The records and teachings of the Confucian classics do not contain everything. Even if the Buddha is not mentioned in them, what occasion is there for suspicion? ” Basically the questioner is asking what is so splendid about Buddhism if it not mentioned in the Confucian classics or by Confucius himself.Now the author is trying to defend Buddhism in a way, even tho he is a Confucius scholar he states that not everything written is by Confucius himself.
Just because it is not mentioned, it does not change the importance or significance of Buddhism. In document five (doc. 5) written by Zong Mi- a leading Buddhist scholar, favored by the Tang imperial household- the feeling of respect towards not only Buddha but Confucius and Laozi is obvious in the first sentence, “Confucius, Laozi and the Buddha were perfect sages. Calling them perfect sages shows that he believes they were honorable and genius. The last sentence of this extremely small document is, “… all three teachings lead to the creation of an orderly society and for this they must be observed with respect.
” He clearly states that he RESPECTS the teachings of Confucius, Laozi, and Buddha. He understands that though the differ in various ways, they still believe in good deeds, punishments, and rewards. Ending on a positive note, Buddhism was accepted into China eventually and had many positives. Document one (doc.
) written by Buddha himself- Siddhartha Gautama, a middle aged prince that left his wealthy life behind to live in poverty and find the cure to suffering and desire- lists the four noble truths of the Buddhist tradition.Of course a document written by Buddha himself would be a positive reflection of Buddhism. This document basically introduces the way Buddhism “works”. The last of the noble truths kind of sums up the purpose of Buddhism with a short sentence, “The Fourth Noble Truth is the Noble truth of the Way that Leads to the Stopping of Sorrow. Essentially, Buddha is telling the public that the way to stop sorrow is to follow him, go by his rules, and you will stop the need to desire and sorrow.Document 2 (doc.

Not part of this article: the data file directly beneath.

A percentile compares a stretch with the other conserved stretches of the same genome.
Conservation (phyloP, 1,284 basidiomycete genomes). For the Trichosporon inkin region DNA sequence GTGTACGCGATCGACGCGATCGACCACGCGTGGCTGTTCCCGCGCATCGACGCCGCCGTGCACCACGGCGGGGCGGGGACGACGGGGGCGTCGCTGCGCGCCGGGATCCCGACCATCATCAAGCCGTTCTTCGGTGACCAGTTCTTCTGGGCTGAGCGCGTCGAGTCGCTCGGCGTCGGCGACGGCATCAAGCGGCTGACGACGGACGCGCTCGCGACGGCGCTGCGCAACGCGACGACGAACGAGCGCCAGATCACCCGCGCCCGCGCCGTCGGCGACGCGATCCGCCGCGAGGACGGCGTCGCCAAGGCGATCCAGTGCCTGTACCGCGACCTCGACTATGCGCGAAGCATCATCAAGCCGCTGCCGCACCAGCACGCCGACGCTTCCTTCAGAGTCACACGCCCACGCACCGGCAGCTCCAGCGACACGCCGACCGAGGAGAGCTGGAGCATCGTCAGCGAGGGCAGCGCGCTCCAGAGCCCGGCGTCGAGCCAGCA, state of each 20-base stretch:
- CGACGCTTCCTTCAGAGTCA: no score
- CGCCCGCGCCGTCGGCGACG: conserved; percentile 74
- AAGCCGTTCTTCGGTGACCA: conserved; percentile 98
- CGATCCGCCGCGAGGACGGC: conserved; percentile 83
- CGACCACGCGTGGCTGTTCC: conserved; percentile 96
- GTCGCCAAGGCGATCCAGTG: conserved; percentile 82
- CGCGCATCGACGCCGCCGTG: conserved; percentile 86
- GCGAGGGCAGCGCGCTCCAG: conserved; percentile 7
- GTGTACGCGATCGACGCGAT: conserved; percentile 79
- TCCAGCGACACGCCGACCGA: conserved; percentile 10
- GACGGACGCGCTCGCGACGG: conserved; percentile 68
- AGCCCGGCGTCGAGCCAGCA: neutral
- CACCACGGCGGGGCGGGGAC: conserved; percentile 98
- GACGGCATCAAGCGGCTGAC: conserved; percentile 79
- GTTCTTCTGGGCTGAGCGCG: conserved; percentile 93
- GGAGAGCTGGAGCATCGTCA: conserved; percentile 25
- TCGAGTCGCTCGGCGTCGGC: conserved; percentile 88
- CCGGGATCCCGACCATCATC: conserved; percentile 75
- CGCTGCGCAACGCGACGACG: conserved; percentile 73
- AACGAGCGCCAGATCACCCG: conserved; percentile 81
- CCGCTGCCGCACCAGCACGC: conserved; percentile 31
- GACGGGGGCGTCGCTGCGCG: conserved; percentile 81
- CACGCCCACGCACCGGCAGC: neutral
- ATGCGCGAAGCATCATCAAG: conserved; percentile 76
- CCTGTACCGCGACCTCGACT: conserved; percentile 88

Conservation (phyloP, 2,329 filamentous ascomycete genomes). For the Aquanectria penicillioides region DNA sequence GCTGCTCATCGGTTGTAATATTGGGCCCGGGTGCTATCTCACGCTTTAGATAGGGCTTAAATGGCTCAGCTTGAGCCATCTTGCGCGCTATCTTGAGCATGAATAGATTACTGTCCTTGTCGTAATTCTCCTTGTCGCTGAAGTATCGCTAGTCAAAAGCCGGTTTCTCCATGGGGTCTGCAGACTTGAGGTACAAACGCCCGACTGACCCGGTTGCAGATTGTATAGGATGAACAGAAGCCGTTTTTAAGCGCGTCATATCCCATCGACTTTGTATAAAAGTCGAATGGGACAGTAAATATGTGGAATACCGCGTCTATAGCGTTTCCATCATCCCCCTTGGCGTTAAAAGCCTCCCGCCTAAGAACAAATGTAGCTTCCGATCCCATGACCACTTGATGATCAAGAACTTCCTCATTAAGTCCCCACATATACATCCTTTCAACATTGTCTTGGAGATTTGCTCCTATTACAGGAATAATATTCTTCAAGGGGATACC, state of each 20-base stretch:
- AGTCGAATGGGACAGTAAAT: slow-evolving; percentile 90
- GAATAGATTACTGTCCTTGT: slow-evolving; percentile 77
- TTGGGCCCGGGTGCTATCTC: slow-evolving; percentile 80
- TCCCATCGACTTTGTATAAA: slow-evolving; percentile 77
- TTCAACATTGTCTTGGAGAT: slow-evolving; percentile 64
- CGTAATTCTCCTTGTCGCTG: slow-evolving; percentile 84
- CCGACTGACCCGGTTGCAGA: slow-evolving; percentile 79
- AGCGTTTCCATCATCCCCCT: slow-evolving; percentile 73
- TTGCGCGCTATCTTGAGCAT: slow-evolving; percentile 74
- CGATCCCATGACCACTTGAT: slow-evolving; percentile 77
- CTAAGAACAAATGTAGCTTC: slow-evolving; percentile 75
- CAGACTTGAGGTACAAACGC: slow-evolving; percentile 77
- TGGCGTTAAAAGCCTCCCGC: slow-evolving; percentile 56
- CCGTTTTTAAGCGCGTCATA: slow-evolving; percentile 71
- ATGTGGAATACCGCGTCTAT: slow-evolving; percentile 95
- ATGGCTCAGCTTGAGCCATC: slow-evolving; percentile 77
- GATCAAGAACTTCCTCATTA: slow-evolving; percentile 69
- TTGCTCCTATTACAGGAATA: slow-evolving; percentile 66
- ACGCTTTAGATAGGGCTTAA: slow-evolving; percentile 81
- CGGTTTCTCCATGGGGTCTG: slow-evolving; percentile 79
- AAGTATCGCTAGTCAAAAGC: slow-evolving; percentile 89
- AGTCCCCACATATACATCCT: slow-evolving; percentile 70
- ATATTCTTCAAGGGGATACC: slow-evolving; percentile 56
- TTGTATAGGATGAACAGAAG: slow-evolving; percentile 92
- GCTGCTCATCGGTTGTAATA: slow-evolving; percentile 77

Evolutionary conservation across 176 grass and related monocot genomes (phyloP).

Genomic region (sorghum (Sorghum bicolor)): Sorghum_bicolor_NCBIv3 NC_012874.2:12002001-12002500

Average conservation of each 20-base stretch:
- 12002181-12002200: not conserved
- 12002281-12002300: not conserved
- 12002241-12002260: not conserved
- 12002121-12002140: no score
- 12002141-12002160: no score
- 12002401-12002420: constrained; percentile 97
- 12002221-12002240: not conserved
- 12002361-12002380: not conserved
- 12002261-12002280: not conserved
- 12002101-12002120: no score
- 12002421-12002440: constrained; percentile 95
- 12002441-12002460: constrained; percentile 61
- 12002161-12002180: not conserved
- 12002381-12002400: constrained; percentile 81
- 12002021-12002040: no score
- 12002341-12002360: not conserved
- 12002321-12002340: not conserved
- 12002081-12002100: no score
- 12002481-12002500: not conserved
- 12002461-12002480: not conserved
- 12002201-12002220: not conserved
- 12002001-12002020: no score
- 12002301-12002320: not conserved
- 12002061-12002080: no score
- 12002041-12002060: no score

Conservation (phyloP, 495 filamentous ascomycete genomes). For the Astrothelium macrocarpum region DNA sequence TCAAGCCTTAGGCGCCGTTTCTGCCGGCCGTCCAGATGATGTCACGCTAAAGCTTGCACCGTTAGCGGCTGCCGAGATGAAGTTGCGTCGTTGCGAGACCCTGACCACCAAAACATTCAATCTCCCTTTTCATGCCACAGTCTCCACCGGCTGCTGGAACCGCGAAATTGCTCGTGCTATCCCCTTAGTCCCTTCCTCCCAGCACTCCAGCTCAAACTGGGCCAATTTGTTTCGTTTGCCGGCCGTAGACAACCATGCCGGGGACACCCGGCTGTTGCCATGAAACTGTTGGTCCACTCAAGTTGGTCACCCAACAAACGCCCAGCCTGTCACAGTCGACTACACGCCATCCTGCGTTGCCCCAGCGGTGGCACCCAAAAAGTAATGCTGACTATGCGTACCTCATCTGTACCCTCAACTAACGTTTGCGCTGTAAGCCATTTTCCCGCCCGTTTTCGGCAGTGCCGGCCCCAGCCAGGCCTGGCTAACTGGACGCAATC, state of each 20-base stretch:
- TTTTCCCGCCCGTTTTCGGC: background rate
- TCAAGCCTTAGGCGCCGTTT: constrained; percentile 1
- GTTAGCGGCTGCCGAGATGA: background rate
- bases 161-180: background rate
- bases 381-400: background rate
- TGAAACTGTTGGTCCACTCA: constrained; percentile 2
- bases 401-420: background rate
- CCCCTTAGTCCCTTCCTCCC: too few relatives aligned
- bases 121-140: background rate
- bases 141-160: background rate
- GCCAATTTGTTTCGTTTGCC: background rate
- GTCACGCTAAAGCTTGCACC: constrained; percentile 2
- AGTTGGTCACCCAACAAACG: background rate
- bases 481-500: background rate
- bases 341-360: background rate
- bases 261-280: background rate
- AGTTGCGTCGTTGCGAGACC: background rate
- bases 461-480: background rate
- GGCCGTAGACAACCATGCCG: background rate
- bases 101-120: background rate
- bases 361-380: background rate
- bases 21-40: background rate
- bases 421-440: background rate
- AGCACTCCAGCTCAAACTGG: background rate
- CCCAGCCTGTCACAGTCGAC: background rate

2) written by Zhi Dun- A Chinese Scholar and confidant of Chinese Aristocrats and high officials- is another document that is a positive reflection of Buddhism and can also appeal to possible Buddhist followers. In this excerpt, Zhi Dun speaks of Nirvana, the extinction of desire and individual consciousness, in a way that it will appeal to potential followers, “He will behold the Buddha and be enlightened in his spirit, and then he will enter Nirvana. Primarily, Nirvana is made to be viewed by Buddhist followers as what Christian believers view heaven. A place where the world is right, and you shall get there by doing good and following your leader, Buddha. In final analysis, Buddhism’s spread through China had contrasting perspectives. Whether they be positive and persuasive such as docs. 1 and 2 or negative and harsh such as docs. 4 and 6.
The views altered greatly throughout the years and became more accepted and recognized seen in docs. 3 and 5. Buddhism now has a place in China.